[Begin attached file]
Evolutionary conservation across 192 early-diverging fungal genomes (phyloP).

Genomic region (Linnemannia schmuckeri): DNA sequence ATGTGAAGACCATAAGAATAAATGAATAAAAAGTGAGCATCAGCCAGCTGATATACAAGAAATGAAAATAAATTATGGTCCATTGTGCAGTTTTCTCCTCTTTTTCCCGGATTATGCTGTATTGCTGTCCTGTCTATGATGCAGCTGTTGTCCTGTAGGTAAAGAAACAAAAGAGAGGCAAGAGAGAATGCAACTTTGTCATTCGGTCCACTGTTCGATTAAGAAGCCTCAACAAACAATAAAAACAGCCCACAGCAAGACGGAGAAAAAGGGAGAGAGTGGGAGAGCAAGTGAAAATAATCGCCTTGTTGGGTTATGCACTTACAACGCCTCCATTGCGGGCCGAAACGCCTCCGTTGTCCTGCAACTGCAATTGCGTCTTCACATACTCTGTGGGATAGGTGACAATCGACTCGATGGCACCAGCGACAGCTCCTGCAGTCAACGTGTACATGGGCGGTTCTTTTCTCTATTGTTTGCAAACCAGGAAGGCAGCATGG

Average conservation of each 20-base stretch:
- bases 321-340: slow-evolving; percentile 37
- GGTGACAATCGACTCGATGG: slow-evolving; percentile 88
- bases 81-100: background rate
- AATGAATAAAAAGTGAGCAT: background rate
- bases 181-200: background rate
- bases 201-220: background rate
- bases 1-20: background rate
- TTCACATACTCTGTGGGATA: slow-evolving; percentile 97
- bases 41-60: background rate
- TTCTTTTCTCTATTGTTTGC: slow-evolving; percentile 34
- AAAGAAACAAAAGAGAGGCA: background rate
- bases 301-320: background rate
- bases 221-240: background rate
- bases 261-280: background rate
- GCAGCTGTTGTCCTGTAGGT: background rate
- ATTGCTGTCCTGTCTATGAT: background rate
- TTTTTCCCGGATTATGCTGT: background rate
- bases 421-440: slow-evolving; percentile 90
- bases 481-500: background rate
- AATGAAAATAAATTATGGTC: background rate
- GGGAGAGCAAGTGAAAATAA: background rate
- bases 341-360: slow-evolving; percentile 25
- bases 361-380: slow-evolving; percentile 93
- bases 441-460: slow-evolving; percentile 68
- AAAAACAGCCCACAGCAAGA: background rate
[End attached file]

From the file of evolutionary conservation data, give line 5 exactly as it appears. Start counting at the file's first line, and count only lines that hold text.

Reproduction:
- GGTGACAATCGACTCGATGG: slow-evolving; percentile 88